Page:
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IGF-1R antisense oligodeoxynucleotide-treated autologous glioma cells
Autologous glioma cells treated ex vivo with an 18-mer antisense oligodeoxynucleotide of insulin-like growth factor receptor 1 (IGF-1R/AS ODN), with potential antineoplastic activity. IGF-1R/AS ODN pre-treated glioma cells encapsulated in small Lucite diffusion chambers are implanted into a subcutaneous pocket in the patient’s abdominal rectus sheath. Within the diffusion chambers, IGF-1R/AS ODN binds to IGF-1R mRNA, and shuts down the translation of IGF-1R in the glioma cells. Downregulation of IGF-1R induces apoptosis and causes the release of exosomes, which contain tumor-associated antigens (TAAs). The diffusion of exosomes and IGF-1R/AS ODN from the Lucite chambers may active the patient’s immune system and mount a cytotoxic T-lymphocyte (CTL) response against cells expressing these TAAs. IGF-1R, a receptor tyrosine kinase, is overexpressed in a variety of tumor cell types and is essential for tumor cell growth, transformation and survival. Check for active clinical trials or closed clinical trials using this agent. (NCI Thesaurus)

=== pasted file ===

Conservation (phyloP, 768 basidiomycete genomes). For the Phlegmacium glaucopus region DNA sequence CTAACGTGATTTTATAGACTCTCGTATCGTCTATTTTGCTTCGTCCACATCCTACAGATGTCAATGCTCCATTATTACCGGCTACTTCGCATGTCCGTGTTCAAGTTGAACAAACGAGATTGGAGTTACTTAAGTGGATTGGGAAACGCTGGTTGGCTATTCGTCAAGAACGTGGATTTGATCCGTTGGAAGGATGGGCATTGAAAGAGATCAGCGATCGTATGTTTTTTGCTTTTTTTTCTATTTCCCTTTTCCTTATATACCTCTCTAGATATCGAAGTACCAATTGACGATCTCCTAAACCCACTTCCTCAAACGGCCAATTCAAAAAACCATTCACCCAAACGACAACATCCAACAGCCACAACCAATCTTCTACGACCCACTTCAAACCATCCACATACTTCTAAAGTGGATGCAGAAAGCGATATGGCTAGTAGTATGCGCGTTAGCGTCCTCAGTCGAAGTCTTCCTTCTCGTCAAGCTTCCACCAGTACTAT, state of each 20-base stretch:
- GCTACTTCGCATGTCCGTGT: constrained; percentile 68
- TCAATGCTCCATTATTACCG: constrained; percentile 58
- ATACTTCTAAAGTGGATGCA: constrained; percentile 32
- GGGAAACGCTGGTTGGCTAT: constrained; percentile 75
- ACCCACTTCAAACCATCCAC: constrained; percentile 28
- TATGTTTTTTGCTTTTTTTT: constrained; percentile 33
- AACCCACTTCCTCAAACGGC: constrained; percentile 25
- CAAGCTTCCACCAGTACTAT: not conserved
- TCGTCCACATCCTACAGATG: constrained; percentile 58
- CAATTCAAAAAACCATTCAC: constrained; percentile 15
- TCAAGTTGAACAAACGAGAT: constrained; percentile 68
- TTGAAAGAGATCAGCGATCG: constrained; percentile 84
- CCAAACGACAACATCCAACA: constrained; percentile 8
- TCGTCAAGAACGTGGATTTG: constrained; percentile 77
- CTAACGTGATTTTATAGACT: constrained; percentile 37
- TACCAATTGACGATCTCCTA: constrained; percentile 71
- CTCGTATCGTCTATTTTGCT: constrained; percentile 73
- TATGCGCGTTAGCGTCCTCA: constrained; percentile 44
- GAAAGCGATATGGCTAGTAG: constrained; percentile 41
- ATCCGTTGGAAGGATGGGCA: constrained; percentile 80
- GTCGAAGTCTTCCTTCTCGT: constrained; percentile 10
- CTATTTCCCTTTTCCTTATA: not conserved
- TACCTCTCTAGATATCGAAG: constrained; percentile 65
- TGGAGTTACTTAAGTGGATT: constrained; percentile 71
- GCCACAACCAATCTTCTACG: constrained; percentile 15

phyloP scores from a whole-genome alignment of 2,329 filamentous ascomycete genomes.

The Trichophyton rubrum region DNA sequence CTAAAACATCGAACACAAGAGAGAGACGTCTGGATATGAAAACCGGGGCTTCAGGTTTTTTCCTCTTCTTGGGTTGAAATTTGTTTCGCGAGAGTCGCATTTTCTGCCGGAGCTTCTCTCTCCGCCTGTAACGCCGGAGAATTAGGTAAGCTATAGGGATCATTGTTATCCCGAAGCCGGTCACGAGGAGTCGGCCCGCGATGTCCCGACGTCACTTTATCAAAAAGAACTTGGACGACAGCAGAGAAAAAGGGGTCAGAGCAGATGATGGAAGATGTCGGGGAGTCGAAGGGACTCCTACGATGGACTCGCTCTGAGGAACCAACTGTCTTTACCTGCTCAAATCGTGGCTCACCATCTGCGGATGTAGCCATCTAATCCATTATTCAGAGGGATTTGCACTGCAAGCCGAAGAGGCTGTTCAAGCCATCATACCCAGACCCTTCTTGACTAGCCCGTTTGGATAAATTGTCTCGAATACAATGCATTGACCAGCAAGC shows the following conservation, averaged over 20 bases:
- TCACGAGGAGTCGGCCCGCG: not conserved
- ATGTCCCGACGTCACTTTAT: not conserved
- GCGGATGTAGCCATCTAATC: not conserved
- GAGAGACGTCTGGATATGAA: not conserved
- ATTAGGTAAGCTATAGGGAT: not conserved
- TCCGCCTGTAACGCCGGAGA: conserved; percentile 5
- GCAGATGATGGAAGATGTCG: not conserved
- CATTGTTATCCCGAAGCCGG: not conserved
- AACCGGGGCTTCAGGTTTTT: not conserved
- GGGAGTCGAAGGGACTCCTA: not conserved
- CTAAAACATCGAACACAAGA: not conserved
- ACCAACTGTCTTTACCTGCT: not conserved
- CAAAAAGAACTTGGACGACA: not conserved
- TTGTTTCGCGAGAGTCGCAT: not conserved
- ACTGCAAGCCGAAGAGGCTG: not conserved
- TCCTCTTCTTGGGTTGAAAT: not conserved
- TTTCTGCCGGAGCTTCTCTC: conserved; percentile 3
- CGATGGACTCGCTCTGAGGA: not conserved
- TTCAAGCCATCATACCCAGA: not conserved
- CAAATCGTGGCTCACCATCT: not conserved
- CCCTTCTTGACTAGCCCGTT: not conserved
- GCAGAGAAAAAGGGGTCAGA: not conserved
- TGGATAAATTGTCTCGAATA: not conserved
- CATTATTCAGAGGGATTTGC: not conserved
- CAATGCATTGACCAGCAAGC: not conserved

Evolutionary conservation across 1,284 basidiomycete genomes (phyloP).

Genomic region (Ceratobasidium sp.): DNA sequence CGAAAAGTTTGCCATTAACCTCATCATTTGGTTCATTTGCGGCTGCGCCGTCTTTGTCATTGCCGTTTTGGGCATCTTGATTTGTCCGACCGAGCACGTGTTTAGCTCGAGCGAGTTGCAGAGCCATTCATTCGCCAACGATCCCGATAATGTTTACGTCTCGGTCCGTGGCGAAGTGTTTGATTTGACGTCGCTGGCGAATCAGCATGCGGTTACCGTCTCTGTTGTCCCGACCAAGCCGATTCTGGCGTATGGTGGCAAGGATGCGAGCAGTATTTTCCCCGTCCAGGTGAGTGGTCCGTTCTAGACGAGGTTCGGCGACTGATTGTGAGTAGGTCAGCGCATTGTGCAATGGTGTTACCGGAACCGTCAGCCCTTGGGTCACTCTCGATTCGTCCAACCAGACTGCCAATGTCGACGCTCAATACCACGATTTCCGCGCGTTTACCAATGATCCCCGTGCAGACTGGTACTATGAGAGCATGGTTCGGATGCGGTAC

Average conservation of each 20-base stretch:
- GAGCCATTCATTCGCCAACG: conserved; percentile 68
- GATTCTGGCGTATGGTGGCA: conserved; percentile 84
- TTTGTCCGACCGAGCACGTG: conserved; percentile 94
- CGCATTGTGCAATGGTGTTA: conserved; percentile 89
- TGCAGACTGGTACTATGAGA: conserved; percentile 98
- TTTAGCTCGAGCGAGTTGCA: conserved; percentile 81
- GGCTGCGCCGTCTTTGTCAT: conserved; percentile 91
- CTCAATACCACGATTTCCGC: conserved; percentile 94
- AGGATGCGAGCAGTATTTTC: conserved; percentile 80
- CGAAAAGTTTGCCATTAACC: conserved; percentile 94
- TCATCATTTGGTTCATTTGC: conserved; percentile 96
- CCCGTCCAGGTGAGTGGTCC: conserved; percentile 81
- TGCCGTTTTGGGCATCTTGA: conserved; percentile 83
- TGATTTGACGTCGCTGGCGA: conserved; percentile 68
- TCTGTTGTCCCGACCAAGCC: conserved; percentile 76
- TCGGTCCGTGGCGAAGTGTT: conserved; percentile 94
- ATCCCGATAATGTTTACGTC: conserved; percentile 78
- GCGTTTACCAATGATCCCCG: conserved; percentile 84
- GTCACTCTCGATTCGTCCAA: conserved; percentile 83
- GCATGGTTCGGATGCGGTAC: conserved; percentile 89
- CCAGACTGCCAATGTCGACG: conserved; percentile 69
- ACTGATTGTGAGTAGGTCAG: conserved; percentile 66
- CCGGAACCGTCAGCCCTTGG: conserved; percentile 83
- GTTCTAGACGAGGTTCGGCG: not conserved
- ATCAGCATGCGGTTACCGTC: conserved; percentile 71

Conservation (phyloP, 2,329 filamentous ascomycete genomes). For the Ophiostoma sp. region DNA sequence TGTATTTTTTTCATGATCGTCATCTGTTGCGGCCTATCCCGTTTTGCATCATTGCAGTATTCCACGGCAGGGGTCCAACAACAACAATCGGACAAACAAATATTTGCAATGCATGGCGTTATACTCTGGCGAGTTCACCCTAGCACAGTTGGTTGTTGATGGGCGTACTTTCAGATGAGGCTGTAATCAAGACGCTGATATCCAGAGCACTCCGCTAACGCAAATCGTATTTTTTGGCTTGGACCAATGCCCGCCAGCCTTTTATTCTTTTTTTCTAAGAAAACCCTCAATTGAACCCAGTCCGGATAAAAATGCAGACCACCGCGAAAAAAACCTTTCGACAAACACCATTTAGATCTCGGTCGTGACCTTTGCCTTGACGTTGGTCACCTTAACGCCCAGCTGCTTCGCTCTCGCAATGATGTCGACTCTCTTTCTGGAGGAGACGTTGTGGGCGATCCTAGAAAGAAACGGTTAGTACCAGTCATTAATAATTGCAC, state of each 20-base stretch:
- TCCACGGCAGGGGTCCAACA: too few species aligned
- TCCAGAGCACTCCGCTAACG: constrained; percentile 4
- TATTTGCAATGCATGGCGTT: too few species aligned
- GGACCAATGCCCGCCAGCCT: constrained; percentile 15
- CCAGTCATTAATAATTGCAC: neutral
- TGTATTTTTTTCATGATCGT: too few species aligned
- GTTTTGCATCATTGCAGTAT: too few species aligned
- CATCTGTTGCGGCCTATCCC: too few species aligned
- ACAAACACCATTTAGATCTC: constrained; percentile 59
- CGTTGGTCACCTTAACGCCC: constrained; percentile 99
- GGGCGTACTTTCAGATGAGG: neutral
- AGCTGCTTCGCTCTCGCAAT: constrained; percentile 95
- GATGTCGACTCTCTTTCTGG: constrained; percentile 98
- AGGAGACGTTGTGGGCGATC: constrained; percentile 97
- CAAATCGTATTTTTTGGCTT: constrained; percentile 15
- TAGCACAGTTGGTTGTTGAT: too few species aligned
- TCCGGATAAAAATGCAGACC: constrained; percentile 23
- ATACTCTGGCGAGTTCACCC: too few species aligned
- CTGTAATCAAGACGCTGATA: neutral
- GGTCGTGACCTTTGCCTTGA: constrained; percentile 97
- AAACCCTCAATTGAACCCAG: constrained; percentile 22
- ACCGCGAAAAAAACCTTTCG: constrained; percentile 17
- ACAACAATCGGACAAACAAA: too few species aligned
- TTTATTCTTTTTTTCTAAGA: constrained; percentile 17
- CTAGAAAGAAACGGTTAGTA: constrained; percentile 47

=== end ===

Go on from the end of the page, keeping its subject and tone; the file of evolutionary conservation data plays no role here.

|Synonym:||IGF-1R/AS ODN-treated autologous glioma cells|